Yield: 21.1 g (120 mmol, 94% of theory) of white solid. 1H NMR (500 MHz, CDCl3): 7.88 (s, 1H), 7.40 (d, 2H, J=8.3), 7.14 (d, 2H, J=8.3), 2.86 (q, 1H, J=6.8), 1.21 (d, 6H, J=6.8). 13C NMR (127.5 MHz, CDCl3): 168.6, 144.9, 135.6, 126.7, 120.2, 33.5, 24.3, 23.9. Melting point: 107° C. (literature (Dyall, Aus. J. Chem. 17, 1964, 419): 104-105° C.).
4-Isopropyliodobenzene (29.2 g, 118 mmol), N-acetyl-4-isopropylaniline (21.0 g, 118 mmol), copper powder (15.0 g, 237 mmol), potassium carbonate (65.4 g, 474 mmol) and 18-crown-6 (2.9 g, 12 mmol) are heated to reflux in 200 ml of 1,2-dichlorobenzene. The reaction is monitored by thin-layer chromatography (eluent: 10% THF in dichloromethane). After 48 h, the still-hot reaction mixture is filtered, the filter residue is washed thoroughly and the solvent is removed on a rotary evaporator. The crude product is chromatographed on silica gel using 10% THF in dichloromethane. The product fractions are concentrated to dryness, recrystallized from hexane and dried under reduced pressure.
Yield: 14.31 g (48 mmol, 41% of theory) of slightly brownish solid. 1H NMR (500 MHz, CDCl3): 7.21 (m, 8H), 2.90 (s (br.), 2H), 2.04 (s, 3H), 1.23 (s(br.), 12H).
N-Acetyl-N,N-di(4-isopropylphenyl)amine (5.4 g, 18.4 mmol) are heated to reflux in 100 ml of 20% aqueous ethanol. The reaction is monitored by thin-layer chromatography. After 30 h, no reactant is any longer detectable in the TLC. The ethanolic solution is poured into dist. water, and the brownish precipitate is filtered off with suction, dissolved in dichloromethane and dried with sodium sulphate. The solution is concentrated and chromatographed through a short silica gel column with 50% dichloromethane in hexane. The product fractions are concentrated to dryness and the product is dried under reduced pressure.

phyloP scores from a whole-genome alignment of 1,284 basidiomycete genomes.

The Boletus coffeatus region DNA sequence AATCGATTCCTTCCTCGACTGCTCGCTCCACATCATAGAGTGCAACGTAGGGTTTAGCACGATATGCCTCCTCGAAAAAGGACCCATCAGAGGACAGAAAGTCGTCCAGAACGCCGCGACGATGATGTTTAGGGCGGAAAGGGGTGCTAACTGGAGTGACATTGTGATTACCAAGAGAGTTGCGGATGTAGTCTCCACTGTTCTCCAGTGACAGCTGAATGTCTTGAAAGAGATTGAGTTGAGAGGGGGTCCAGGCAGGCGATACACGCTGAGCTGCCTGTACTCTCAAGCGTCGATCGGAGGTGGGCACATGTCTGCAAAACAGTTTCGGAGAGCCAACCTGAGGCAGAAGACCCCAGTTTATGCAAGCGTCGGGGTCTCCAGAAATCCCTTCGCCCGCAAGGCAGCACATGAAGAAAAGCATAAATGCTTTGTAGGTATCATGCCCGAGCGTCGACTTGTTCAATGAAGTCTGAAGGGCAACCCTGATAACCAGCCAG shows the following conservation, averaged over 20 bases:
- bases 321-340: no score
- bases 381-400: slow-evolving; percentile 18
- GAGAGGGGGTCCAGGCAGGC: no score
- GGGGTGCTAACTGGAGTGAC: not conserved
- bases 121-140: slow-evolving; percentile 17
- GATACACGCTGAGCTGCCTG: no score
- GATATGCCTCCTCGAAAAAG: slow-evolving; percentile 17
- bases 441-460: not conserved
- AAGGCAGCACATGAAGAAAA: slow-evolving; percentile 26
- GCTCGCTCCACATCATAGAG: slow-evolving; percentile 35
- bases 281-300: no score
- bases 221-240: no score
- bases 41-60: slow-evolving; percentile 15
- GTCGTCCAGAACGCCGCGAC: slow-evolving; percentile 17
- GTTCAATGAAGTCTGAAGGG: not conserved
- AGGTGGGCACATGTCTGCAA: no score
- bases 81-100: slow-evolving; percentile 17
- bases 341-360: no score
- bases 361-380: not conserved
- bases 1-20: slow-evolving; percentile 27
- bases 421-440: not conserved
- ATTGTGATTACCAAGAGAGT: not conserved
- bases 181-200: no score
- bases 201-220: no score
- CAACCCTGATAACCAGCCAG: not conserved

Yield: 4.0 g (16 mmol, 86% of theory) of slightly brownish solid. 1H NMR (500 MHz, CDCl3): 7.12 (d, 4H, J=8.3), 6.99 (d, 4H, J=8.3), 5.55 (s(br.), 1H), 2.86 (q, 2H, J=6.8), 1.24 (d, 12H, J=6.8). 13C NMR (127.5 MHz, CDCl3): 141.3, 127.1, 117.7, 33.4, 24.1.
2,2′,7,7′-Tetrabromo-9,9′-spirobifluorene (1.7 g, 2.6 mmol), N,N-di-4-isopropylphenylamine (3.0 g, 12.0 mmol) and sodium tert-butoxide (1.6 g, 17 mmol) are stirred in 100 ml of anhydrous toluene under nitrogen at 60° C. for 1 h. Subsequently, tri-tert-butylphosphine (4.8 mg, 0.24 mmol, 9.2% based on tetrabromospirobifluorene) and palladium(II) acetate (27 mg, 0.12 mmol, 4.6% based on tetrabromospirobifluorene) are added and the reaction mixture is heated to reflux under nitrogen. The progress of the reaction is monitored by thin-layer chromatography (eluent: 20% dichloromethane in hexane). After 3.5 h, no reactants can any longer be detected in the TLC. The reaction mixture is cooled, admixed with a solution of 100 mg of KCN in 20 ml of water, and stirred at 60° C. for another 1 h. After cooling to room temperature, the phases are separated, and the organic phase is dried over sodium sulphate and the solvent is removed. The crude product is recrystallized twice from dioxane and subsequently dried under reduced pressure.
Yield: 2.8 g (2.1 mmol, 81% of theory) of slightly yellowish, finely crystalline powder. 1H NMR (500 MHz, CDCl3): 7.41 (d, 1H, J=8.3), 7.05 (d, 4H, J=8.3), 6.90 (m, 5H). 6.72 (s (br.) 1H), 2.85 (q, 2H, J=6.8), 1.24 (d, 12H, J=6.8). 13C NMR (127.5 MHz, CDCl3): 150.7, 147.5, 146.3, 143.3, 137.2, 127.6, 125.3, 123.8, 120.8, 120.7, 66.2, 34.1, 24.8. Tg: 144° C., Tk: 166° C., Tm: 363° C.